This series of blog post will also presented as a video essay on YouTube.

My first foray into long-form video analysis was a cathartic, hour-long, breakdown of how EA and Tiburon's design philosophy causes its Madden NFL video game series to feel disappointing and stagnant. That video was mostly about how EA's insistance on releasing the game annually forces them to come up with gimmicky features that they can plaster on the back of the box and on marketing material to try to re-sell the game every year, while neglecting the core problems and bugs that are the real thing holding the game back.

The fact that Ultimate Team is the biggest money-maker, and the impetus of the game's design efforts certainly doesn't help. You'd think that wanting to have a competitive, e-sport-level product would lead to the developers (and the competitive players) emphasizing and demanding solid, robust gameplay. Apparently not.

I will discuss how and why things are done in real football.

I'm starting up a new series of blog posts and video essays dissecting the failures of the Madden NFL video games' ability to simulate the sport of football. I'll start by talking about how and why something is done in real football (with an emphasis on NFL football). Then I'll dissect the ways in which modern Madden games (that is any Madden since 2008) completely fails to model that respective aspect of football. If relevant, I'll even address the silly ways that EA and Tiburon have tried to cover up the problems with band-aid solutions. Lastly, I'll even propose my own suggestions for how EA could potentially resolve the issues I'm going to bring up. So there will be some constructive criticism to go along with the complaining.

Before I begin the critique, I want to say that I'm not making this content simply to shit all over Madden or EA for the sake of shitting all over Madden or EA. Not that they don't deserve it. I'm doing this because I love football, and I love football video gaming, and I want our football video games to be better -- whether those games come from EA, 2K, or any other developer. I've also written reviews and done video breakdowns of the successes and failures of the indie football games in 2019, but I'm not going to go into the same level of nit-picking with those, since they are from studios that are severely limited by a low budget and lack of manpower. Madden, on the other hand, is developed by a corporate conglomerate with 30 years of experience making sports video games, hundreds of millions of dollars to throw around, and has a staff of hundreds of people working on it, almost a hundred of which are programmers. Bottom line is that EA has lots of money and the resources, and they have the exclusive rights to the NFL at least through 2026 (and used to have the exclusive rights to NCAA football as well). EA could make the definitive football video game. They just choose not to.

EA Sports logo NFL

Besides, almost everything I'm going to say in this series will likely apply to indie games as well. Those indie games have been getting consistently better, so there's a chance they might get more of this stuff right before Madden manages to. So I'm going to be directing most of my criticism towards EA's multi-million-dollar Madden series because I expect Madden to be able to do these things right.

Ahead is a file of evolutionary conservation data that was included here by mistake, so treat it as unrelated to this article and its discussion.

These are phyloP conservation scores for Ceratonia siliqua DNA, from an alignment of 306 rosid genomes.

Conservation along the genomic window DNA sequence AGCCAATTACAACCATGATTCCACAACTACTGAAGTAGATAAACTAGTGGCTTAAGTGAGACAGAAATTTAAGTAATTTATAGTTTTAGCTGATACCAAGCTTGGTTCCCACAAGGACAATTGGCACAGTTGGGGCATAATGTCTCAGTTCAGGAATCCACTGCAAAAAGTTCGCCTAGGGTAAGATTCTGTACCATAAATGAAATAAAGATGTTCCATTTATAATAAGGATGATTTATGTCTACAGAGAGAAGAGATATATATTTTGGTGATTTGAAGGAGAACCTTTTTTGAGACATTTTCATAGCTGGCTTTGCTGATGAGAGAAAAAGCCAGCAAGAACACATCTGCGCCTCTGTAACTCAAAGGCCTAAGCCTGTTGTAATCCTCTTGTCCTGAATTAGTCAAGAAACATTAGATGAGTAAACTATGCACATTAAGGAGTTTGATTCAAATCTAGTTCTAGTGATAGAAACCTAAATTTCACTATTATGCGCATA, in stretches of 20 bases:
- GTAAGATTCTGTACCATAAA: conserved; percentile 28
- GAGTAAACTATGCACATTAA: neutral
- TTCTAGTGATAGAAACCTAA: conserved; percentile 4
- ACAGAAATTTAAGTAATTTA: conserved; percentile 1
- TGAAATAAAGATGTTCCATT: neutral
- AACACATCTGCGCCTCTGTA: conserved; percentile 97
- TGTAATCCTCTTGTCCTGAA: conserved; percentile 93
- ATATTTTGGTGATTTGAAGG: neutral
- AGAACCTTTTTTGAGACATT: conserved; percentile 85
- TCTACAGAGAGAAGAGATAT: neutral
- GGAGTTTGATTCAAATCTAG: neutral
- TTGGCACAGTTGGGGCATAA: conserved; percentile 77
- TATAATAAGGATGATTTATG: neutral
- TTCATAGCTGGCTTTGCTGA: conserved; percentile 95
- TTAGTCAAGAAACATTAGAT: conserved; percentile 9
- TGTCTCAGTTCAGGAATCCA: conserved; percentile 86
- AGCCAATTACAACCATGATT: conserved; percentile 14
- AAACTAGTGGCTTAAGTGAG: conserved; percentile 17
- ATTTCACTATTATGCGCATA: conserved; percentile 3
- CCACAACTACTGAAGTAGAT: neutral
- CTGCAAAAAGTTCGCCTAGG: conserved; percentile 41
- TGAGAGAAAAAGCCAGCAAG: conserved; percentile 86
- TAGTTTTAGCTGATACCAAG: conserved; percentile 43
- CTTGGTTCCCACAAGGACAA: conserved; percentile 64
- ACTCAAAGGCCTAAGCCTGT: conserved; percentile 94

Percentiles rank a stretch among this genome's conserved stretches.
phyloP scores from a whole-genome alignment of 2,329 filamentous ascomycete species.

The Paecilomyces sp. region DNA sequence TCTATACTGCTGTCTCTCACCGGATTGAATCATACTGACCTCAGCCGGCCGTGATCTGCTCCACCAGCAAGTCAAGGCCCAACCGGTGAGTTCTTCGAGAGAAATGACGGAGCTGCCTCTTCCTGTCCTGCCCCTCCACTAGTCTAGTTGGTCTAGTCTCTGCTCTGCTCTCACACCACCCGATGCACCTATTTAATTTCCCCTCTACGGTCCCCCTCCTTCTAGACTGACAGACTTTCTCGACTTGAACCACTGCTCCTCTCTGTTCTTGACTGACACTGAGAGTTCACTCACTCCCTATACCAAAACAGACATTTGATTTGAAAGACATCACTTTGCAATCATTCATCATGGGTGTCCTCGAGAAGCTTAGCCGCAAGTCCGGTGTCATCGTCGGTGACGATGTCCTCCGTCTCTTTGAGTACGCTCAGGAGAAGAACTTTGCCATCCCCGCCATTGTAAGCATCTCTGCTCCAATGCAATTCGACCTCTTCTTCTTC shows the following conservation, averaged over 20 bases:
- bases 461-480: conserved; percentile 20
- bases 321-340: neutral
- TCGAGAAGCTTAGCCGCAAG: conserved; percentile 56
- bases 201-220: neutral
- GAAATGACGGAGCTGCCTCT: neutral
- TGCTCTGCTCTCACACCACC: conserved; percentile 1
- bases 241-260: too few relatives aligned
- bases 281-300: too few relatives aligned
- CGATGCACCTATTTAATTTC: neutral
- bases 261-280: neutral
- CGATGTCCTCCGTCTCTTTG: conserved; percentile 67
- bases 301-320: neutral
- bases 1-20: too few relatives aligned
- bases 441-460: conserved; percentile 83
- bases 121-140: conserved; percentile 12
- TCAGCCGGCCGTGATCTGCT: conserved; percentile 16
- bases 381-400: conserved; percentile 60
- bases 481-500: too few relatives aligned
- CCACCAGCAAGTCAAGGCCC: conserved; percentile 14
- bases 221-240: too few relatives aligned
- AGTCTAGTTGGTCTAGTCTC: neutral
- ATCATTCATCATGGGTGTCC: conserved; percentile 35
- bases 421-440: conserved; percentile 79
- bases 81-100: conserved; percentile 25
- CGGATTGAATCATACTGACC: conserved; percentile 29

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Madden NFL - title

If you've already read my review of Madden 20 on my personal blog, then you know that I consider this year's release to be a massive disappointment. In fact, the last Madden entry that I actually liked was probably Madden 17. Despite my misgivings about this year's game, I do want to start off by talking about something in recent Madden entries that I actually like. Don't worry, there will be plenty of time for me to rant about the problems in Madden 20 later.

While there is certainly value in giving EA a laundry list of complaints about Madden 20 (so that they can maybe, hopefully address the complaints), there is equally as much value in telling EA where they've done right so that they can continue to expand those ideas. So let's start out the NFL / Madden season on a more positive note and talk about how recent iterations of Madden have actually made the preseason worth playing in Franchise mode.

I have a laundry list of complaints about Madden 20, but I'd rather talk about something I like instead.

This blog is a transcription of a video project that I uploaded to YouTube (which will be embedded below). I had hoped to get this out before the end of the NFL preseason (when it would be a bit more relevant and topical), but I was still neck deep in my Sekiro critique. I had to do a bit of research for this post by using some of my Patreon funds to purchase Madden 12 and NCAA Football 13. If you enjoy this blog post (and/or the accompanying video), and would like to see more like it, then I hope you'll consider supporting me on Patreon.

Now that the shameless self-promotion is out of the way, let's talk about the preseason in Madden NFL video games!

Feel free to follow along on YouTube!

Preseason is my favorite part of Madden franchise

Nobody likes the NFL preseason -- or at least, that's what I keep hearing.

Fans don't care for it because none of their favorite players get much playing time. Veteran players don't like it because it puts them at risk of injury. The NFL doesn't like it because the fans don't like it and don't buy tickets to the games. And the networks and advertisers don't like it because not many people watch it.

About the only people who actually like the preseason are the reserve players who get the chance to earn a roster spot, and maybe the coaches who have an opportunity to find out if their backups will be reliable replacements for any starters who get hurt in the regular season.